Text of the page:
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John O Shea on Daniel Hannan

Although John O Shea is often "inaccurate and badly informed", his post on Daniel Hannnan and the NHS is worth a link.

In particular he highlights a Guardian Article about the NHS.

The practise of people not having to worry when they are ill is something that has to be protected.

There are problems with the obssession with targets which result in a system where often management priorities result in patients not being treated that well. However, they do not have to worry that for example the medicare budget is getting depleted or they don't have insurance.

I met up with the Yardley Carers group this week and they did explain how difficult it is particularly caring for someone in the last days of life and that the system often creates additional trauma by pressurising them inappropriately. For example one person had her husband discharged to a hospice. After two weeks they said because he hadn't died he had to go somewhere else. This really should not be necessary and we should look more carefully at these issues.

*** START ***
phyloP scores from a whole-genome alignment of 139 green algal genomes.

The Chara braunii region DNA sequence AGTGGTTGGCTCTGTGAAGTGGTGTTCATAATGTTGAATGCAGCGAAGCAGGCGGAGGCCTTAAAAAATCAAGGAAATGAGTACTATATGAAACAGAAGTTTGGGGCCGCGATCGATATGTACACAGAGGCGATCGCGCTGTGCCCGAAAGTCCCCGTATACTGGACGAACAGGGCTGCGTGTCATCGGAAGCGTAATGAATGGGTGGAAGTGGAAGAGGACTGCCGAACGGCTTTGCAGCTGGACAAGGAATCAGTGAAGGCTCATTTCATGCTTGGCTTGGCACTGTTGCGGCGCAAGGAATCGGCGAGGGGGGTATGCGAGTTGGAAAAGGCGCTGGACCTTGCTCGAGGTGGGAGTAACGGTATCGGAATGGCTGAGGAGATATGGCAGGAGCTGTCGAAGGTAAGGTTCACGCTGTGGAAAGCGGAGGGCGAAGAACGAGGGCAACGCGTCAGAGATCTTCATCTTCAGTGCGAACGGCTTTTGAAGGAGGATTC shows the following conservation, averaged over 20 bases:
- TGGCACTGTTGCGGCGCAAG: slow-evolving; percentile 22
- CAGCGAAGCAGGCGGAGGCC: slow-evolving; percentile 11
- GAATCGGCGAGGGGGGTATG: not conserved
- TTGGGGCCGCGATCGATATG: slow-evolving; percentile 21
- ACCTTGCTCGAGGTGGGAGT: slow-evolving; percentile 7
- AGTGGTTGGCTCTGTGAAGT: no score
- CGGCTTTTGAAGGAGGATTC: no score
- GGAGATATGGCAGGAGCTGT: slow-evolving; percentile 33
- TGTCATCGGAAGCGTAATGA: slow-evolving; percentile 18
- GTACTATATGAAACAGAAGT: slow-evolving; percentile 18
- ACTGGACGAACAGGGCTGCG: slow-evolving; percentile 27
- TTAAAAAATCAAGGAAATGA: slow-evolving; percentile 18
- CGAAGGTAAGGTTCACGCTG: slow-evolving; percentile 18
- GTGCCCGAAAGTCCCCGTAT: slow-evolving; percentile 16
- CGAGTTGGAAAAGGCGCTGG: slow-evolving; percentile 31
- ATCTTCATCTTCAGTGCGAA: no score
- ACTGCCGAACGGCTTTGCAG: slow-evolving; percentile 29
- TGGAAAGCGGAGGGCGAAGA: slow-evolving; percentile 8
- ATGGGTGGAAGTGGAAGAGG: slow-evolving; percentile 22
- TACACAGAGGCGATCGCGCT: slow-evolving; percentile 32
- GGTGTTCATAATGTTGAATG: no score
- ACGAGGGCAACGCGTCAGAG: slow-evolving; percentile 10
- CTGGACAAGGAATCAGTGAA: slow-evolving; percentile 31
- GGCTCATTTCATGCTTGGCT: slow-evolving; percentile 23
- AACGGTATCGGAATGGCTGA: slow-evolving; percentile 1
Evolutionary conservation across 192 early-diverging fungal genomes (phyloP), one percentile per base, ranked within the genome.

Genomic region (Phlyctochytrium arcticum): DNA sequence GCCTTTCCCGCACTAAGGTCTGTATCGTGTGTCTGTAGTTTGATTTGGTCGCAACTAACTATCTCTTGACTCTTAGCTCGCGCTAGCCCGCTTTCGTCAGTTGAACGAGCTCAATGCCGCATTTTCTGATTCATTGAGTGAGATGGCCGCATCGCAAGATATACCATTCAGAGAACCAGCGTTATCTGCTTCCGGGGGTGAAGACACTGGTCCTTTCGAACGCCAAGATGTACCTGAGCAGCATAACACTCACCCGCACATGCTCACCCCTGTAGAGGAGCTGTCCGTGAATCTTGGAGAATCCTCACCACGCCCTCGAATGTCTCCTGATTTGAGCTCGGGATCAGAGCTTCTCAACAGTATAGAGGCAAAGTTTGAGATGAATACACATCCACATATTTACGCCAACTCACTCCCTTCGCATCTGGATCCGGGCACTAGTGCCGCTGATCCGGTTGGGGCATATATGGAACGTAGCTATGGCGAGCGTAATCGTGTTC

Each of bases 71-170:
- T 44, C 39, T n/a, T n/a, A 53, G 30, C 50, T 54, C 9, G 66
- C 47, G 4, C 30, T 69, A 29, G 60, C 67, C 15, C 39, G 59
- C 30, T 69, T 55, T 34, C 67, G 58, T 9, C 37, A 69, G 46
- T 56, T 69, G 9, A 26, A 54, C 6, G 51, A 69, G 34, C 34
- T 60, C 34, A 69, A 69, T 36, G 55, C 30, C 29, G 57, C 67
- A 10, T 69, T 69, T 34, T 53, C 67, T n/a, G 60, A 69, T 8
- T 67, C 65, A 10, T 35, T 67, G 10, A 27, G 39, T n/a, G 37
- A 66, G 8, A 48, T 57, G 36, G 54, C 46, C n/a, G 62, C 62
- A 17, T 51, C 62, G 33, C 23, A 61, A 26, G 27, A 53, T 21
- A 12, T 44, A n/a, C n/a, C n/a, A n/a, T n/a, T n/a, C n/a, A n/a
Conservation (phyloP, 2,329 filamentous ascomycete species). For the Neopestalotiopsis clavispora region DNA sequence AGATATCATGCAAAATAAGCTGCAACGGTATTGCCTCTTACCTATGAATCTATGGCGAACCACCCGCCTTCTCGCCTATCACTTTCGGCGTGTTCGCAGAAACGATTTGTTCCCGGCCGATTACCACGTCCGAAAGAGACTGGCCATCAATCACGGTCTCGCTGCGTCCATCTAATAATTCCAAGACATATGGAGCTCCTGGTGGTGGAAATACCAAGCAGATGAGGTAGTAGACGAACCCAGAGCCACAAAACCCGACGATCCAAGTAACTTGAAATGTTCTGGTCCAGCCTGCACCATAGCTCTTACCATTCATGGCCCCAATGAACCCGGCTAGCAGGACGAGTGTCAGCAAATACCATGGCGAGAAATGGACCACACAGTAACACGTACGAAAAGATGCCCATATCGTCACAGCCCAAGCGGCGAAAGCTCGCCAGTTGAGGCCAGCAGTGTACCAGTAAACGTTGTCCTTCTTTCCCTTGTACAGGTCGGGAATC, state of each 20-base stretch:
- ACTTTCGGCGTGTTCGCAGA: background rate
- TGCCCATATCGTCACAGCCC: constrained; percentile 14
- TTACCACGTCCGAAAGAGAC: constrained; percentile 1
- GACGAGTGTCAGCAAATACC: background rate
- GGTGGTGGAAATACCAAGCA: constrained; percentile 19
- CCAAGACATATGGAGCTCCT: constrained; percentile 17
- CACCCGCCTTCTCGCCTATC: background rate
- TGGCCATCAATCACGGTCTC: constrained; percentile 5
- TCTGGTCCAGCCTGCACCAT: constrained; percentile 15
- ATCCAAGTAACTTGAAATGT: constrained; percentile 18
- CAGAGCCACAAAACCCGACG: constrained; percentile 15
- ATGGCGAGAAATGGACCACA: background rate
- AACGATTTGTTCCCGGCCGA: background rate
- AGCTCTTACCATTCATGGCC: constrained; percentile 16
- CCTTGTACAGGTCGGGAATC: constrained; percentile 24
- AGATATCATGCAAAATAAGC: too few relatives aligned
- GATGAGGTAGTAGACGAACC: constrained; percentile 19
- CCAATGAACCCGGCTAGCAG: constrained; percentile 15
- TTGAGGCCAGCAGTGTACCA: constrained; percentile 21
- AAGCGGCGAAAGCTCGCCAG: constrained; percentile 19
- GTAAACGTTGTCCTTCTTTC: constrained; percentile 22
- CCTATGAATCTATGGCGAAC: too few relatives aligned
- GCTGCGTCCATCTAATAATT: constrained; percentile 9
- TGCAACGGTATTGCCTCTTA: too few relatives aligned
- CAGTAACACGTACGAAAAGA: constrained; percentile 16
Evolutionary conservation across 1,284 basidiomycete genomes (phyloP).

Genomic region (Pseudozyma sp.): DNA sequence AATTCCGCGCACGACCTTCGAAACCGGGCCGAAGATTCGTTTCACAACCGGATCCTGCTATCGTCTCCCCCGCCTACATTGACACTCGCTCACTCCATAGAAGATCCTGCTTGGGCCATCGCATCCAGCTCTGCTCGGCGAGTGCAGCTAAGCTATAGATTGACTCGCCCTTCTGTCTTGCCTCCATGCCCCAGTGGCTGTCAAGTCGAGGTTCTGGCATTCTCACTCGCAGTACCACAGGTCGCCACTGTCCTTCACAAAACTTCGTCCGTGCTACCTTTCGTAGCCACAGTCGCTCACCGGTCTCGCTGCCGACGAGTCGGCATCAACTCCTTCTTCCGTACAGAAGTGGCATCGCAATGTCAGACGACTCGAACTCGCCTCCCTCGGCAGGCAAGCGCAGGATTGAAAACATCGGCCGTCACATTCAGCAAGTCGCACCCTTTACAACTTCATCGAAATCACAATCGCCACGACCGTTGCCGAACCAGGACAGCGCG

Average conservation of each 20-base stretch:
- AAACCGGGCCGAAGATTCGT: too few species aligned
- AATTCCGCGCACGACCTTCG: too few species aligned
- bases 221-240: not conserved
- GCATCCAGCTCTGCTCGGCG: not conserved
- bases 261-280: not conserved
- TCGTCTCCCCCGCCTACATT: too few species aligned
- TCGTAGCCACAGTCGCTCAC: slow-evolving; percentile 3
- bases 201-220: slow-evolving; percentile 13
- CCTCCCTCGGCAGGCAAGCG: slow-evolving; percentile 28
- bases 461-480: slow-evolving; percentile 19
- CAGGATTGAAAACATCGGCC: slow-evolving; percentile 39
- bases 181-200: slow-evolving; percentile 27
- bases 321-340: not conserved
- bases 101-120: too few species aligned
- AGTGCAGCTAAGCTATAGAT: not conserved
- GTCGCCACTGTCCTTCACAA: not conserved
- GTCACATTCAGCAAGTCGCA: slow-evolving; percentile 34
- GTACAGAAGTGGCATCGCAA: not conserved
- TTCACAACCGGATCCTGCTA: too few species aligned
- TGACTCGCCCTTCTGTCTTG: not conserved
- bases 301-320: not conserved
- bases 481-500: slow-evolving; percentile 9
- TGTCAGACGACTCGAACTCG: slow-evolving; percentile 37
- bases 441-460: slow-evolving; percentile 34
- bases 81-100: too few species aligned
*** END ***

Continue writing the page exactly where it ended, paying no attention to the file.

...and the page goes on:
However, underlying this the question as to whether funds were available for medical care was not an issue - although that of social care was.

I wonder sometimes whether our assessment/service model devised by the treasury is the best bet. It strikes me sometimes that the provision of a resource to a group whereby the allocation of the resource (eg respite care) is split between the group in some less formal manner would result in a better situation.

There does need to be some form of budgetary control. That is very difficult to handle sensitively in the treasury model. However, whichever approach is used we are better off having the universal health care model than the USA model.

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